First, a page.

It has been 10 months since I last came through this way. My previous dispatch had me playing the part of a fierce invalid, on her way home soon from a hot climate. And I did come home, and just as quickly, I was gone again. Then back. And then suddenly it was summer, and then fall and now the wind is howling outside and the fire is roaring and I’m sitting here by a snowy sea trying to remember all the things I’ve wanted to say.
It has been difficult, wait, no, near impossible, to say anything. I’ve struggled so much in every facet of my life over these many months that I can’t get out of my own way. I’ve tricked everyone, including myself, into believing that my world is round and the water is fine.
But it hasn’t been. For too long now I’ve been smattering the pages of Facebook with beautiful photographs of sailing and sunshine and a life so extraordinary that it couldn’t possibly be true. I’ve been editing my own existence right down to the very image I wanted you to see. A sunny, smiling, curly-haired Siren, who wanted for nothing but a little wind and a little extra lime in her rum. It’s all I’ve wanted since this whole mess started. It has been really, really dark for a while, and there aren’t enough limes in the world that can fix the bigger problem. Cancer doesn’t just go away when the sun comes out.
So, the short version of the long story is that no sooner did I arrive home from an incredibly cathartic few months in Mexico, that I was off to the French West Indies to work as a set photographer for a soul-squashing Bravo reality TV show. I returned, exhausted and exasperated, to endure what had become an insufferable existence of interminable anxiety and debilitating pain. I couldn’t think straight. I couldn’t work. I could barely get up and down the stairs. I spent all of my energy trying not to fall apart, and even more energy trying to hide it. After everything I’d been through, I couldn’t reconcile such a compromised existence. Broken, hurting, and so ashamed of my seeming ungratefulness for my own heartbeat, I did the only self-righting thing I knew how to do and cast myself off, as far out to sea as I could get for as long as my ship could hold me, and begged the constellations for mercy.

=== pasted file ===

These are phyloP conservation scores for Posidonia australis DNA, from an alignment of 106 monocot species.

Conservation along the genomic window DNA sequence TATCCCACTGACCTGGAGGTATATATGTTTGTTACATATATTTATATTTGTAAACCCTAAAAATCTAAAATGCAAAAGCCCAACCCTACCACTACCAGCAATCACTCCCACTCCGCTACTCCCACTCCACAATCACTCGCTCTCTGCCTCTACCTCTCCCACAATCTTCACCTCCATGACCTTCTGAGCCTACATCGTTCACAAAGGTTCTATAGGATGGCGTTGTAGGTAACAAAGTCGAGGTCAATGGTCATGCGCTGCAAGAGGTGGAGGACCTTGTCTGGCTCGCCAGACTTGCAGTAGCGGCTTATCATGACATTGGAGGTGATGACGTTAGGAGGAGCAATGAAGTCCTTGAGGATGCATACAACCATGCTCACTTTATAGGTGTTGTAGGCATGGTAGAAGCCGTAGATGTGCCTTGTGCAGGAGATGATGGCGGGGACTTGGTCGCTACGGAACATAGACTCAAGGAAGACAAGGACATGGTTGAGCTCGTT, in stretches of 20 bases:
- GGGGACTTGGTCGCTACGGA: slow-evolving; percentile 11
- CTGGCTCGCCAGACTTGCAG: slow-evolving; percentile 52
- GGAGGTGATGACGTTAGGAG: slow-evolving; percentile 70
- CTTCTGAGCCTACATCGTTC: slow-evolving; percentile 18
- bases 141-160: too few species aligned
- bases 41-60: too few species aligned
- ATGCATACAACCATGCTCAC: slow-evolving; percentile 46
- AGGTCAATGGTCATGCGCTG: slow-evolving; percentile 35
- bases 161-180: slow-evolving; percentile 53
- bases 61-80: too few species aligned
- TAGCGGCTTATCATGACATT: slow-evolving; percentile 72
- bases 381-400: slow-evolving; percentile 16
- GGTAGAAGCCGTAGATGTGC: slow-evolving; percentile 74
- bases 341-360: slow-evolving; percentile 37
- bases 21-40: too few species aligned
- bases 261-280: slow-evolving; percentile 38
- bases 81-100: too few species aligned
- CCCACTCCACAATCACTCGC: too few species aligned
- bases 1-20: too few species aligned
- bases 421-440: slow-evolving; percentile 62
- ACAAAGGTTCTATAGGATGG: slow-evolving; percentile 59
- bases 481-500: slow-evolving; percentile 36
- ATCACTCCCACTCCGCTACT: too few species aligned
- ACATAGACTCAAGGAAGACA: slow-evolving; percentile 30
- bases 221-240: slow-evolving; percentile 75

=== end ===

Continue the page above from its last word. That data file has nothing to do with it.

I scared myself nearly to death.
And then a very dear friend realized something was very wrong. And she couldn’t have been more right. It was the damn chemo. The very thing that was supposed to keep me firmly planted on this side of the dirt, was killing me. And so it was that I declared quality over quantity, flushing the pills down the toilet, and never being more sure of anything in my life. Oh, if it were only that easy, that final. No. No. The steep price of living a little longer was to hand over my future and relinquish my ovaries. And the only thing I’m certain of now, is that I’ve made it to Forty.
And so here we find ourselves. The very last day of another year. And if all of this comes as a terrible surprise to you, then allow me please to beg your forgiveness. Please. I have not been as open and honest as you previously have come to know me, my sudden silence a sure sign, you say, that I have stolen my own boat and cast you off in exchange for a better life. But this couldn’t be further from the truth. I am suffocating under the weight of all the things I haven’t said and the truth is, I’m tired. Tired of talking about it. Tired of explaining myself. Tired of being sick. Tired of being sad, frustrated. Tired of being tired.
So let’s consider this a clearing of the deck, a promise that in 2013, I’ll be a straight shooter. Honest. If I need help, I’ll ask. If I’m tired, I’ll tell you. The fog is lifting, it’s getting brighter in here every day. And after two very long years, I am finally starting to surface. But I need a little more time to catch my breath if that’s OK.
Keep on swimming.
Swimming. Swimming. Swimming.
And eventually, tell you everything.